Look what Solaris sent me!
So now, not only do I have books, I have bookmarks for them too. They’re extremely pretty (rather like the cover…) and generally lovely and I keep fanning them out across my desk and cackling at them. I may have stroked one or two. I’m not ashamed to admit it. Well, not entirely ashamed. However, some of the ones which remain unstroked will be coming with me to the launch on Thursday, so if you want one then make sure you let me know.
You can also win one… and, indeed, a copy of BLOOD AND FEATHERS to go with it over on Goodreads, where we’re running a giveaway to celebrate launch week. If you’re entering, good luck!
I also promised something extra this week, what with the impending launch and whatnot (cue: shivering, trembling and generally gibbering like an idiot. Whether that’s with joy or fear, I’ll leave you to decide…).
So, with that in mind, here’s an Easter-egg of sorts for you: a (very) short story featuring one of the characters from BLOOD AND FEATHERS. It’s not an extract from the book, but is rather an idea I had while I was working out some of the backstories for everyone, so it’s a little rough and ready, but hey. It’ll stay up on the other site, on the “Bonus Features” page, hopefully along with a few more bits and pieces when I get the chance to put them there! In the meantime, enjoy….
THE NIGHT WATCHMAN
They look oddly innocent while they sleep: stripped of their uniforms, their endless kit, their weapons, and curled into close-eyed crescents beneath thin sheets, the soldiers of the Royal Corps of Signals could almost be children again. Some mutter through their dreams and shift in their beds before settling, the darkness covering all the things that they’ve seen.
And while they sleep, a single soldier walks among them; patrolling the narrow bunks in silence.
Few of them pay any attention to him by day – drafted from another regiment after the last batch of green-on-blue attacks, he keeps himself to himself. They’re friendly enough towards him, of course: it doesn’t pay to be rude to the only man awake while the whole unit’s getting some shut-eye, but they have more important things on their minds than making friends with the new guy. Things like keeping themselves and each other alive.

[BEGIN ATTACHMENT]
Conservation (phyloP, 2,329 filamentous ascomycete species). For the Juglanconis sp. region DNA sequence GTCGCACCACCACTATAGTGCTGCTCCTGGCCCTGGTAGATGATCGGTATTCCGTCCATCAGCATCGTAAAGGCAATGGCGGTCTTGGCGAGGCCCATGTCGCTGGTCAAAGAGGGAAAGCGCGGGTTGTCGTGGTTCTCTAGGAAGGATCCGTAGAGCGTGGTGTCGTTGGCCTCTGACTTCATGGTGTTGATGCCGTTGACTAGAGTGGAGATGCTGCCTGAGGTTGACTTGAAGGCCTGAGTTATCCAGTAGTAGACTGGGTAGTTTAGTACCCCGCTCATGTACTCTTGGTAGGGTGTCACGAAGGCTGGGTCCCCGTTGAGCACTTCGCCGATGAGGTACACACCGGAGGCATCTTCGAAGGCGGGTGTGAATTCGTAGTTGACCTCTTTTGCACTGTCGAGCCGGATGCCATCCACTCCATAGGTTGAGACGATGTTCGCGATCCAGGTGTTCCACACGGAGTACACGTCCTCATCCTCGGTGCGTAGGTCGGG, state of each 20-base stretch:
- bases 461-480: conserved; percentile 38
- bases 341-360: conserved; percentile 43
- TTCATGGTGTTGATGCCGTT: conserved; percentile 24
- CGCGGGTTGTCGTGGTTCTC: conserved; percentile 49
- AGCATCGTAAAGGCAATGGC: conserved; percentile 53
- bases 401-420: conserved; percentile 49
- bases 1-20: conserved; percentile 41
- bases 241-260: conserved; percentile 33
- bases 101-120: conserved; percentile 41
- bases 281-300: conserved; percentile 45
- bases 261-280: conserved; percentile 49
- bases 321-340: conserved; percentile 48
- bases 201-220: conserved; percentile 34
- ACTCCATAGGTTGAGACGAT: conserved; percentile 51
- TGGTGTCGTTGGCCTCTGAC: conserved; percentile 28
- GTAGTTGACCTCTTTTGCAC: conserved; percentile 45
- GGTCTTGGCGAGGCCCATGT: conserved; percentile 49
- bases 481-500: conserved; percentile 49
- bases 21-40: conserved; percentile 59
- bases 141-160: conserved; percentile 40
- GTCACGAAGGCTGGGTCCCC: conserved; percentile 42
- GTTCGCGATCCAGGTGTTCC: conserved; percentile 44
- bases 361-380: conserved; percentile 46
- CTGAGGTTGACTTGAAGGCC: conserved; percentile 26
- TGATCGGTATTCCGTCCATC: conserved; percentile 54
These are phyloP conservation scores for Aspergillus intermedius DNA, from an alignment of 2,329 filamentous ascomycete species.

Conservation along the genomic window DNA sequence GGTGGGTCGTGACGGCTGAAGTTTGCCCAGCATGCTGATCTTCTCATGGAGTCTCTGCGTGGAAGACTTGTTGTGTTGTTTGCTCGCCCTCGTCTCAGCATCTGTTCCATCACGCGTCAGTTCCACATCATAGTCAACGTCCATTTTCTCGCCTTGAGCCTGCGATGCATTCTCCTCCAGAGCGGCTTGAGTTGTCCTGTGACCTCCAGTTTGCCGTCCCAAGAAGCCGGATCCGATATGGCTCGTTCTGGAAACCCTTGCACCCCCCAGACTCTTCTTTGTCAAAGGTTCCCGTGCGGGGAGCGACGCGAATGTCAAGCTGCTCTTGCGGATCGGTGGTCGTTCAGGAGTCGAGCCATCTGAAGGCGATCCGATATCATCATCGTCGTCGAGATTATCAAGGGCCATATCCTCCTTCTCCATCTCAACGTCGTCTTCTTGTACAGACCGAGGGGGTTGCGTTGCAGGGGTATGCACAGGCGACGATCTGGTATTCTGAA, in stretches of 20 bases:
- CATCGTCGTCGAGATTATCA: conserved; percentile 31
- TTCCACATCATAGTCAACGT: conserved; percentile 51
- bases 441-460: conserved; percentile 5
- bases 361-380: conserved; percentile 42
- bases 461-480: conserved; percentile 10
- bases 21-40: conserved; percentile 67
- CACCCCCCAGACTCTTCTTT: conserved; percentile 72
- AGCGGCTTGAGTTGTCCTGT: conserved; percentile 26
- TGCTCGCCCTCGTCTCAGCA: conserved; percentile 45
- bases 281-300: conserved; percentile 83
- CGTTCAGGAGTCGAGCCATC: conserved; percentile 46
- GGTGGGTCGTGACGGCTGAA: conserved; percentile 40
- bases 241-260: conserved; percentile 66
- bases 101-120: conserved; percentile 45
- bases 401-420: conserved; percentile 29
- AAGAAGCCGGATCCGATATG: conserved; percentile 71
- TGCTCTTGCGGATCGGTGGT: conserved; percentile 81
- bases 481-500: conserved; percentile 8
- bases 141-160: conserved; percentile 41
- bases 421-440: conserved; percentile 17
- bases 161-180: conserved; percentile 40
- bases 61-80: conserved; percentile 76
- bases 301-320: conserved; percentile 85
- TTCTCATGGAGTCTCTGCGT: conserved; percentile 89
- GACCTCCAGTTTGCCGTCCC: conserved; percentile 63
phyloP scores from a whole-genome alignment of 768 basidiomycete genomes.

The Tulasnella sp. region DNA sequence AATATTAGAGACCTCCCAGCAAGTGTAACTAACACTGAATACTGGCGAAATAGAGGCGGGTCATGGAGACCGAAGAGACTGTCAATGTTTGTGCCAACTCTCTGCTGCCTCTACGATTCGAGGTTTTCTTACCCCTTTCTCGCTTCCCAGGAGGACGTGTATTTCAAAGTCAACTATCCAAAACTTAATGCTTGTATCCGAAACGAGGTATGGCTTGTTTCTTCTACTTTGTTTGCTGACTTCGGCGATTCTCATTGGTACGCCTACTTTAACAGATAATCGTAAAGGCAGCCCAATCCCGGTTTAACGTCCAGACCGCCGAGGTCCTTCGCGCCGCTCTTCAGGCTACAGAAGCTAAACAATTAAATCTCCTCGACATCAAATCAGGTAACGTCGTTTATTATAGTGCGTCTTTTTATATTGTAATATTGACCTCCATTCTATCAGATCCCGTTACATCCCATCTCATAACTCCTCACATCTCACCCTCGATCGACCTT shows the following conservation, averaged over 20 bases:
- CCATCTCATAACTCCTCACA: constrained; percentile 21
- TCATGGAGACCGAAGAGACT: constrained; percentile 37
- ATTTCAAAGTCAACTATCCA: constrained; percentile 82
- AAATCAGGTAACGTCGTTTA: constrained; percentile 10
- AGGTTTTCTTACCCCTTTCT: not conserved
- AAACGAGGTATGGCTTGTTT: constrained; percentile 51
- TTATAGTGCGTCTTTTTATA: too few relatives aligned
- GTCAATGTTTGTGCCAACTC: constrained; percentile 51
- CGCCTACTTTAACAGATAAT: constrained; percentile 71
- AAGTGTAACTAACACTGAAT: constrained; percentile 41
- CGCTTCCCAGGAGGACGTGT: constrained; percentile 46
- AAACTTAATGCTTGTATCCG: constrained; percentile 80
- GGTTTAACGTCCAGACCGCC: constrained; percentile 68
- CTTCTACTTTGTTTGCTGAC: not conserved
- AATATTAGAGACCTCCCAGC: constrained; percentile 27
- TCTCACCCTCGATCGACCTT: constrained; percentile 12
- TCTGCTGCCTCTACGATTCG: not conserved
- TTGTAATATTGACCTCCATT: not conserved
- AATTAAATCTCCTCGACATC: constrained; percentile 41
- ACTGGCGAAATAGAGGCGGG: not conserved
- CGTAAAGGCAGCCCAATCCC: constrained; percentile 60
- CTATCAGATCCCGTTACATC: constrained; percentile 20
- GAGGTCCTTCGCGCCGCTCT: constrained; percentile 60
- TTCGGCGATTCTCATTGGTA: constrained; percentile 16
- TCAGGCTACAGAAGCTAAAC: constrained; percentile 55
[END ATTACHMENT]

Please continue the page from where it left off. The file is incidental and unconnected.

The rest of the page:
It suits him just fine, the brown-eyed soldier who moves in his uniform like he was born in it. This way, no-one comments that they’ve never seen him sleep; no-one questions the wisdom of bringing a stranger in to watch them. And if they should hear the sound of feathers rustling just around the corner, they simply shake their heads and put it down to the desert wind.
They’ve watched him strip down his gun in silent awe because his hands move over the parts faster than any of theirs could: twisting, pulling, sliding until they are little more than a blur.
He doesn’t join in the banter, doesn’t wait for the mail drops like they do. They’ve never seen him queue for the satphone, never seen him with a picture of his girl… and if they ask he just looks at them with those sad eyes of his and smiles.
Even if he isn’t one of them, things have been easier since he arrived on the base. No longer afraid to sleep, they’re feeling fresher – better than they have done in months. Morale is higher and even the heat and dust and that quiet fear that each dawn could be the last no longer weigh on them. For the first time since their tour began, they have hope.
They call him their ‘Guardian Angel’ – the one who watches over them while they sleep.
They have no idea…
(with thanks to John, for the bit I didn’t make up… )